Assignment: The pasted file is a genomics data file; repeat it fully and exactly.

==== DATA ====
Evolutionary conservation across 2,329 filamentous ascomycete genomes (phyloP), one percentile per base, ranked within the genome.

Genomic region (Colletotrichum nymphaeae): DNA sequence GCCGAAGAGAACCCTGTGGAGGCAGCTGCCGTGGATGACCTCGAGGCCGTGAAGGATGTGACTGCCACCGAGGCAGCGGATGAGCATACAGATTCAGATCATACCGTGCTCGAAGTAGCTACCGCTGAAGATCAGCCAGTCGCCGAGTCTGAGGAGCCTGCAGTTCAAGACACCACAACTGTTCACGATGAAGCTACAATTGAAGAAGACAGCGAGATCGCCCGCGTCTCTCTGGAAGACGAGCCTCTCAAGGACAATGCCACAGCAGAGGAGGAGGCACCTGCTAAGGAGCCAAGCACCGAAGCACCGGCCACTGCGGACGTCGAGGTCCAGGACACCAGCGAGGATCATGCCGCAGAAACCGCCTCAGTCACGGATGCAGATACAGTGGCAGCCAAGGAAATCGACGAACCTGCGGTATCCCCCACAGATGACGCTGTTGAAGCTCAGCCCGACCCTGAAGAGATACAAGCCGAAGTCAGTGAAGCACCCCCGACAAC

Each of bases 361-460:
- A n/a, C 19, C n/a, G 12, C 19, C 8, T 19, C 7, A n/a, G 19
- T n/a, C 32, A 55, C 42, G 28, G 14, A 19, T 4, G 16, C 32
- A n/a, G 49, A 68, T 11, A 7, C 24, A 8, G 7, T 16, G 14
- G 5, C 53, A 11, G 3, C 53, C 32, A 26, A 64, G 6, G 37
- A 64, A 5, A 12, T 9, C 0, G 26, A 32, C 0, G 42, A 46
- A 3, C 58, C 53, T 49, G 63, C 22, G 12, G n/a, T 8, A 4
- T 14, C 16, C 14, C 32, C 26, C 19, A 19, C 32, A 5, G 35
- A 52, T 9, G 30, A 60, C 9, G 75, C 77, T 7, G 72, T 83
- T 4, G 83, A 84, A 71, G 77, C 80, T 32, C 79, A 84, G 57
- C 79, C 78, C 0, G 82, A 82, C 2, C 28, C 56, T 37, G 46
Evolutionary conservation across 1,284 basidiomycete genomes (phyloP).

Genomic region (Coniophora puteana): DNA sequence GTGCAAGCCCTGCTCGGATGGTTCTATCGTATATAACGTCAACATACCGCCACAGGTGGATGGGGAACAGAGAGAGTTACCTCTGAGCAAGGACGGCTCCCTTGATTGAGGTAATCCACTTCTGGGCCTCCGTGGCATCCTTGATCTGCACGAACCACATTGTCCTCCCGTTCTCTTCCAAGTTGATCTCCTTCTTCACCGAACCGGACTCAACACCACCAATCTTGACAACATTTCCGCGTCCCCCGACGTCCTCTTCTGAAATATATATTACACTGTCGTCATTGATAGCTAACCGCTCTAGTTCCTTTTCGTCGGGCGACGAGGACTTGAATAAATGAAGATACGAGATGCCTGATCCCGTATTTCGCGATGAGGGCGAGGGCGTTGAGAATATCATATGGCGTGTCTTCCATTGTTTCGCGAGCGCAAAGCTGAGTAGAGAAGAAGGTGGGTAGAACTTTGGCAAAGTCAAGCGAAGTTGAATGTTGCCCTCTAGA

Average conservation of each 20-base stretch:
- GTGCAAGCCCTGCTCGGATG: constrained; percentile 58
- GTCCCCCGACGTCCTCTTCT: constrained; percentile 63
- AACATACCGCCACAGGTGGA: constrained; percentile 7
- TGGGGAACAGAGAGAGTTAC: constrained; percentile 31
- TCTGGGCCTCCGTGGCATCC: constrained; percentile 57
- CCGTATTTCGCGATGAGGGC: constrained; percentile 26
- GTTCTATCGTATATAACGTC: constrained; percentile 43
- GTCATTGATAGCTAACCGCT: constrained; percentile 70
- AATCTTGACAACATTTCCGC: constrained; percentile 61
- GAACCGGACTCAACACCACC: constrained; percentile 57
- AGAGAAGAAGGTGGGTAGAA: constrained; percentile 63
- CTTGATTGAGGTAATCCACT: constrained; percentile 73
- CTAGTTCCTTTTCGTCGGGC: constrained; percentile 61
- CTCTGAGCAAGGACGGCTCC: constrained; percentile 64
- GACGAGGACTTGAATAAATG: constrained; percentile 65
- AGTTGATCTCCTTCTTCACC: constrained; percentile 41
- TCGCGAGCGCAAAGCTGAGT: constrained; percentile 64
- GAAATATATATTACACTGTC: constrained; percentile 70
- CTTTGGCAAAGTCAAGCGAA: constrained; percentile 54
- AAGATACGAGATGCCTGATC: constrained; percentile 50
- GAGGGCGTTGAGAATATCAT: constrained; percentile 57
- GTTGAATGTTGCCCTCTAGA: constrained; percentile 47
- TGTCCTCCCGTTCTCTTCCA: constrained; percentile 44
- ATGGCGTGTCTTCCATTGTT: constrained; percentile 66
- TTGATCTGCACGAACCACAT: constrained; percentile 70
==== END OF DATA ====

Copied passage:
Evolutionary conservation across 2,329 filamentous ascomycete genomes (phyloP), one percentile per base, ranked within the genome.

Genomic region (Colletotrichum nymphaeae): DNA sequence GCCGAAGAGAACCCTGTGGAGGCAGCTGCCGTGGATGACCTCGAGGCCGTGAAGGATGTGACTGCCACCGAGGCAGCGGATGAGCATACAGATTCAGATCATACCGTGCTCGAAGTAGCTACCGCTGAAGATCAGCCAGTCGCCGAGTCTGAGGAGCCTGCAGTTCAAGACACCACAACTGTTCACGATGAAGCTACAATTGAAGAAGACAGCGAGATCGCCCGCGTCTCTCTGGAAGACGAGCCTCTCAAGGACAATGCCACAGCAGAGGAGGAGGCACCTGCTAAGGAGCCAAGCACCGAAGCACCGGCCACTGCGGACGTCGAGGTCCAGGACACCAGCGAGGATCATGCCGCAGAAACCGCCTCAGTCACGGATGCAGATACAGTGGCAGCCAAGGAAATCGACGAACCTGCGGTATCCCCCACAGATGACGCTGTTGAAGCTCAGCCCGACCCTGAAGAGATACAAGCCGAAGTCAGTGAAGCACCCCCGACAAC

Each of bases 361-460:
- A n/a, C 19, C n/a, G 12, C 19, C 8, T 19, C 7, A n/a, G 19
- T n/a, C 32, A 55, C 42, G 28, G 14, A 19, T 4, G 16, C 32
- A n/a, G 49, A 68, T 11, A 7, C 24, A 8, G 7, T 16, G 14
- G 5, C 53, A 11, G 3, C 53, C 32, A 26, A 64, G 6, G 37
- A 64, A 5, A 12, T 9, C 0, G 26, A 32, C 0, G 42, A 46
- A 3, C 58, C 53, T 49, G 63, C 22, G 12, G n/a, T 8, A 4
- T 14, C 16, C 14, C 32, C 26, C 19, A 19, C 32, A 5, G 35
- A 52, T 9, G 30, A 60, C 9, G 75, C 77, T 7, G 72, T 83
- T 4, G 83, A 84, A 71, G 77, C 80, T 32, C 79, A 84, G 57
- C 79, C 78, C 0, G 82, A 82, C 2, C 28, C 56, T 37, G 46
Evolutionary conservation across 1,284 basidiomycete genomes (phyloP).

Genomic region (Coniophora puteana): DNA sequence GTGCAAGCCCTGCTCGGATGGTTCTATCGTATATAACGTCAACATACCGCCACAGGTGGATGGGGAACAGAGAGAGTTACCTCTGAGCAAGGACGGCTCCCTTGATTGAGGTAATCCACTTCTGGGCCTCCGTGGCATCCTTGATCTGCACGAACCACATTGTCCTCCCGTTCTCTTCCAAGTTGATCTCCTTCTTCACCGAACCGGACTCAACACCACCAATCTTGACAACATTTCCGCGTCCCCCGACGTCCTCTTCTGAAATATATATTACACTGTCGTCATTGATAGCTAACCGCTCTAGTTCCTTTTCGTCGGGCGACGAGGACTTGAATAAATGAAGATACGAGATGCCTGATCCCGTATTTCGCGATGAGGGCGAGGGCGTTGAGAATATCATATGGCGTGTCTTCCATTGTTTCGCGAGCGCAAAGCTGAGTAGAGAAGAAGGTGGGTAGAACTTTGGCAAAGTCAAGCGAAGTTGAATGTTGCCCTCTAGA

Average conservation of each 20-base stretch:
- GTGCAAGCCCTGCTCGGATG: constrained; percentile 58
- GTCCCCCGACGTCCTCTTCT: constrained; percentile 63
- AACATACCGCCACAGGTGGA: constrained; percentile 7
- TGGGGAACAGAGAGAGTTAC: constrained; percentile 31
- TCTGGGCCTCCGTGGCATCC: constrained; percentile 57
- CCGTATTTCGCGATGAGGGC: constrained; percentile 26
- GTTCTATCGTATATAACGTC: constrained; percentile 43
- GTCATTGATAGCTAACCGCT: constrained; percentile 70
- AATCTTGACAACATTTCCGC: constrained; percentile 61
- GAACCGGACTCAACACCACC: constrained; percentile 57
- AGAGAAGAAGGTGGGTAGAA: constrained; percentile 63
- CTTGATTGAGGTAATCCACT: constrained; percentile 73
- CTAGTTCCTTTTCGTCGGGC: constrained; percentile 61
- CTCTGAGCAAGGACGGCTCC: constrained; percentile 64
- GACGAGGACTTGAATAAATG: constrained; percentile 65
- AGTTGATCTCCTTCTTCACC: constrained; percentile 41
- TCGCGAGCGCAAAGCTGAGT: constrained; percentile 64
- GAAATATATATTACACTGTC: constrained; percentile 70
- CTTTGGCAAAGTCAAGCGAA: constrained; percentile 54
- AAGATACGAGATGCCTGATC: constrained; percentile 50
- GAGGGCGTTGAGAATATCAT: constrained; percentile 57
- GTTGAATGTTGCCCTCTAGA: constrained; percentile 47
- TGTCCTCCCGTTCTCTTCCA: constrained; percentile 44
- ATGGCGTGTCTTCCATTGTT: constrained; percentile 66
- TTGATCTGCACGAACCACAT: constrained; percentile 70